“(iii) A folding, telescoping, or detachable stock, or is otherwise foldable or adjustable in a manner that operates to reduce the length, size, or any other dimension, or otherwise enhances the concealability, of the weapon.

“(iv) A grenade launcher.

“(v) A barrel shroud.

“(vi) A threaded barrel.

“(B) A semiautomatic rifle that has a fixed magazine with the capacity to accept more than 10 rounds, except for an attached tubular device designed to accept, and capable of operating only with, .22 caliber rimfire ammunition.

“(C) Any part, combination of parts, component, device, attachment, or accessory that is designed or functions to accelerate the rate of fire of a semiautomatic rifle but not convert the semiautomatic rifle into a machinegun.

“(D) A semiautomatic pistol that has the capacity to accept a detachable magazine and any 1 of the following:

“(i) A threaded barrel.

“(ii) A second pistol grip.

“(iii) A barrel shroud.

“(iv) The capacity to accept a detachable magazine at some location outside of the pistol grip.

“(v) A semiautomatic version of an automatic firearm.

“(vi) A manufactured weight of 50 ounces or more when unloaded.

“(vii) A stabilizing brace or similar component.

“(E) A semiautomatic pistol with a fixed magazine that has the capacity to accept more than 10 rounds.

“(F) A semiautomatic shotgun that has any 1 of the following:

“(i) A folding, telescoping, or detachable stock.

“(ii) A pistol grip.

“(iii) A fixed magazine with the capacity to accept more than 5 rounds.

“(iv) The ability to accept a detachable magazine.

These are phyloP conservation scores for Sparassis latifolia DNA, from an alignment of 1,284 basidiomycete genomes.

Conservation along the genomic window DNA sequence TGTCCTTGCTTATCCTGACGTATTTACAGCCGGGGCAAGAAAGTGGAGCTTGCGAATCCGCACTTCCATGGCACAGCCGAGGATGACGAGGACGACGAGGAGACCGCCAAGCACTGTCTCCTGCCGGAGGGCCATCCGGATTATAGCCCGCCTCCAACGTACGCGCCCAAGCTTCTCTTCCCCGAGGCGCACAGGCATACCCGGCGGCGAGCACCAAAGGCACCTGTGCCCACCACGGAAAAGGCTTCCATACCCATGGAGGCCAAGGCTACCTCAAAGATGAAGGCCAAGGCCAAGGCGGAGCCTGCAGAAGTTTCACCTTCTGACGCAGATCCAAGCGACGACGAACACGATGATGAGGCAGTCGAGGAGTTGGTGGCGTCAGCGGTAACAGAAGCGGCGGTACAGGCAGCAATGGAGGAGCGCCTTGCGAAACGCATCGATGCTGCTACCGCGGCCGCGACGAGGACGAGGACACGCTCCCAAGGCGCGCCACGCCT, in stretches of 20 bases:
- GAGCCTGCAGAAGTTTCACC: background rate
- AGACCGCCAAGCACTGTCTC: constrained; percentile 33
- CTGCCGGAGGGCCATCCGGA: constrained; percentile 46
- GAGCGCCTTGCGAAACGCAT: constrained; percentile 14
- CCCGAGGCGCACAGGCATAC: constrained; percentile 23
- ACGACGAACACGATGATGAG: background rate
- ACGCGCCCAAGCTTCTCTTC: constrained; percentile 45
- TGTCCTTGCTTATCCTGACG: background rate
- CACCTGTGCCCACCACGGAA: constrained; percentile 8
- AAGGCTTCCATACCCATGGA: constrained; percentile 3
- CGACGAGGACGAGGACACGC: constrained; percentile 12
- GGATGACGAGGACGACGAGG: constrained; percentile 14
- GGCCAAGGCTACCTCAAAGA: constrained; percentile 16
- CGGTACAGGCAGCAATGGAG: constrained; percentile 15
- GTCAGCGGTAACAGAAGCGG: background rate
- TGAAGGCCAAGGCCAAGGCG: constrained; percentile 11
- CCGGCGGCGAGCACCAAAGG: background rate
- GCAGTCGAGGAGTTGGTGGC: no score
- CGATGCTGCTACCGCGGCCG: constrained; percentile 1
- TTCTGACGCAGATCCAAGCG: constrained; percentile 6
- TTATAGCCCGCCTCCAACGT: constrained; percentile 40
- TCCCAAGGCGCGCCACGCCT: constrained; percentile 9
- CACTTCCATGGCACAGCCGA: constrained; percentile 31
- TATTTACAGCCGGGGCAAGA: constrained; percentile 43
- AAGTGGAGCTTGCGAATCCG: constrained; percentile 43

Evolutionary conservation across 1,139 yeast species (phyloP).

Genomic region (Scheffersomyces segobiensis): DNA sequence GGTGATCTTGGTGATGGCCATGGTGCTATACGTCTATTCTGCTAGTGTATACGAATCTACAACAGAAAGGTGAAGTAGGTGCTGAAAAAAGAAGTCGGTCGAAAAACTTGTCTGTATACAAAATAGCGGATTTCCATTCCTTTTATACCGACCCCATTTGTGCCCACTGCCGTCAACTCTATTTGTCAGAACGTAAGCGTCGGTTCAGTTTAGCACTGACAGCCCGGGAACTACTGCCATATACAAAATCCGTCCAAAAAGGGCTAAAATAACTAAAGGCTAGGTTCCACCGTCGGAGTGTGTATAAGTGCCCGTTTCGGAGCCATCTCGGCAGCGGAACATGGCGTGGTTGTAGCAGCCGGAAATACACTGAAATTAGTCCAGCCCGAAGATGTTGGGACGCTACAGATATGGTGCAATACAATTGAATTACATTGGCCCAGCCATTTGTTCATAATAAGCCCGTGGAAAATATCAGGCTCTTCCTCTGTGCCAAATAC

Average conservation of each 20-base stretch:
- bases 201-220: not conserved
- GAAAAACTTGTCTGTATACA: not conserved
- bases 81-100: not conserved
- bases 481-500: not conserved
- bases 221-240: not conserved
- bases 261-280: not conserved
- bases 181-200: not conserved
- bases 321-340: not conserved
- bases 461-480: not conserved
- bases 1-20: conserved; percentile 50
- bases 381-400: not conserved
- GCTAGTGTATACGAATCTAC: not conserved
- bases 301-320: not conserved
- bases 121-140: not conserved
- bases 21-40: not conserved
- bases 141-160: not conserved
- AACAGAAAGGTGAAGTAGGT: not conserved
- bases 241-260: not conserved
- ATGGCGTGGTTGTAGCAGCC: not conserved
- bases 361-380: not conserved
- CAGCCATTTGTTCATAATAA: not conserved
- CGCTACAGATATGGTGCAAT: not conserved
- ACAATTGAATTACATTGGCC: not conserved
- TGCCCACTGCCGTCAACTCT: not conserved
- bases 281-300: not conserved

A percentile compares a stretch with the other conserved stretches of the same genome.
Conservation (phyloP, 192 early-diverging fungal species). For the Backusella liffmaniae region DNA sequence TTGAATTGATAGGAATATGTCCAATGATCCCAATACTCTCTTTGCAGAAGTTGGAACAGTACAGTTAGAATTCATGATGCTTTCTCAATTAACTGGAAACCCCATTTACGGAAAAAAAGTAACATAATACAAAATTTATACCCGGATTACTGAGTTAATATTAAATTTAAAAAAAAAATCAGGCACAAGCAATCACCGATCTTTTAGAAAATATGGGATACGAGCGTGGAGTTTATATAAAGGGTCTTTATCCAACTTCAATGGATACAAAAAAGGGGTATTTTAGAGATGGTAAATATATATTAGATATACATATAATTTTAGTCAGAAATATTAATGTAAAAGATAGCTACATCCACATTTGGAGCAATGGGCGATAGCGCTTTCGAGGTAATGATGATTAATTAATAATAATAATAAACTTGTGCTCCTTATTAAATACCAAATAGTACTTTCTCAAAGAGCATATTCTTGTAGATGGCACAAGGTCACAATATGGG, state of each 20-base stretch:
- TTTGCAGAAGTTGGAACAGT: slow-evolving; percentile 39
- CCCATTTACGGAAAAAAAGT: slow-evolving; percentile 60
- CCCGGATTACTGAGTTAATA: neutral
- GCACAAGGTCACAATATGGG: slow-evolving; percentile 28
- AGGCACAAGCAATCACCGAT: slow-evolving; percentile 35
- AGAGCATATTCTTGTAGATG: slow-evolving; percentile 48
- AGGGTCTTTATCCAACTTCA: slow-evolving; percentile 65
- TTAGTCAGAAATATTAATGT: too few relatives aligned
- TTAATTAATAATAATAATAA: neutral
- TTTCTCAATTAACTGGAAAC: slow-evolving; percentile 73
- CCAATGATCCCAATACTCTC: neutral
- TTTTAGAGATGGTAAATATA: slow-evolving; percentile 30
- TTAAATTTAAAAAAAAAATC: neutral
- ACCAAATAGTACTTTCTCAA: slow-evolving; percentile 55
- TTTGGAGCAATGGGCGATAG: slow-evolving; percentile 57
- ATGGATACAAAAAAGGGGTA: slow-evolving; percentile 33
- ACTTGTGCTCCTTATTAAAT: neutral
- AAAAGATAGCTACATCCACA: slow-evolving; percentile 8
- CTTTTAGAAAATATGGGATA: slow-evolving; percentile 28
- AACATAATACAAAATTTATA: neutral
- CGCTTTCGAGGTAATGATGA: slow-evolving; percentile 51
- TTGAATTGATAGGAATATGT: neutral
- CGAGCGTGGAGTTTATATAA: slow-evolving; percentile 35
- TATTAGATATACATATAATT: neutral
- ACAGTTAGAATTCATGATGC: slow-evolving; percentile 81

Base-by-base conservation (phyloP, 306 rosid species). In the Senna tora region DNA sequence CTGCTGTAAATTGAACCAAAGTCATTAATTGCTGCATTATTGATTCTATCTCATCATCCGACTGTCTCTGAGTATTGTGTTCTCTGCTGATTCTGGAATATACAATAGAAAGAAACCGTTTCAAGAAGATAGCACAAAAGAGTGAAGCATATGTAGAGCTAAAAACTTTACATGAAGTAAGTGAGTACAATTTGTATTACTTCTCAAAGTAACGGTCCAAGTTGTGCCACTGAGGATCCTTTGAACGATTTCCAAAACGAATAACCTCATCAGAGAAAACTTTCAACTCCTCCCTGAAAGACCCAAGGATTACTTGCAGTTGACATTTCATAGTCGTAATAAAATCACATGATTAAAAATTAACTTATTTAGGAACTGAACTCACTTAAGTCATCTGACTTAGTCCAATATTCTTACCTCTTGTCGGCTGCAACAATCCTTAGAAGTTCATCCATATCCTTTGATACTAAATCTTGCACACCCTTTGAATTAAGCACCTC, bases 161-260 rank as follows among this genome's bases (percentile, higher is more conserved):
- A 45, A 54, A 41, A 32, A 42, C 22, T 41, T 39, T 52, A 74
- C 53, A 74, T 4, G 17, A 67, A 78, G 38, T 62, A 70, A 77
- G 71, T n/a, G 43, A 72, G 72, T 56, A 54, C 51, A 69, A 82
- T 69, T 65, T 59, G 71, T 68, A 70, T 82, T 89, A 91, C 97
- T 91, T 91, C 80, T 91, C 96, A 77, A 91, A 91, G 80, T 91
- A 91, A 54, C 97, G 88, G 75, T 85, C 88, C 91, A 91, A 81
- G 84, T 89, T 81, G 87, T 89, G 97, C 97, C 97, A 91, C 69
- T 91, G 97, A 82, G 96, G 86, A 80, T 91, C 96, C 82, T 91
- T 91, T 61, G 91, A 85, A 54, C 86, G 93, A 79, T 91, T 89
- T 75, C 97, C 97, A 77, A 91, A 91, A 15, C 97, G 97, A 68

“(v) A forward grip.

“(vi) A grenade launcher.

“(G) Any shotgun with a revolving cylinder.

“(H) All of the following rifles, copies, duplicates, variants, or altered facsimiles with the capability of any such weapon thereof:

I’ll save you the trouble of reading through it all. It is everything. Every semi-automatic with a box magazine is a “semi-automatic assault weapon” and banned. Because ultimately, as I emphasized above, everything “has the capacity to accept” those listed items. It’s literally a matter of installing it on most firearms made in the last 50 years.

Also they basically defined barrel shroud as “handguard” so we know we’re working with ‘top men’ on getting this whole definition thing right on point.

“(v)(1) It shall be unlawful for a person to import, sell, manufacture, transfer, or possess, in or affecting interstate or foreign commerce, a semiautomatic assault weapon.

Basically, everything. Every semi-auto that isn’t internal magazine fed and 10 rounds or less, the M1 Garand and SKS. Maybe even them because “capacity to accept” is a broad term and could basically mean ‘can be installed’.

They did put a ‘grandfather clause’ in, they had to. But is only for possession, not transfer. So it looks like we keep them, we die, and that’s it.

Funny enough under the “exempt” section they have an AK, Century M70 Sporter, listed as Bolt Action. Further proof that only the very best experts looked at this pile of garbage and gave it their blessing. Subject matter guru’s one and all.

They then go after home built “Ghost Guns” and make sure those are illegal too. You cannot serialize your own guns without an FFL for manufacture.

“It’s all bullshit folks. It’s all bullshit and it’s bad for ya.” – The Late George Carlin.

So, readers. Let’s get onto the house and remind them they have other priorities and that this won’t stand. Any of the links will take you to various sections of the bill, it is a nightmare.

Keith Finch
Keith is the former Editor-in-Chief of GAT Marketing Agency, Inc. He got told there was a mountain of other things that needed doing, so he does those now and writes here when he can. editor@gatdaily.com A USMC Infantry Veteran and Small Arms and Artillery Technician, Keith covers the evolving training and technology from across the shooting industry. Teaching since 2009, he covers local concealed carry courses, intermediate and advanced rifle courses, handgun, red dot handgun, bullpups, AKs, and home defense courses for civilians, military client requests, and law enforcement client requests.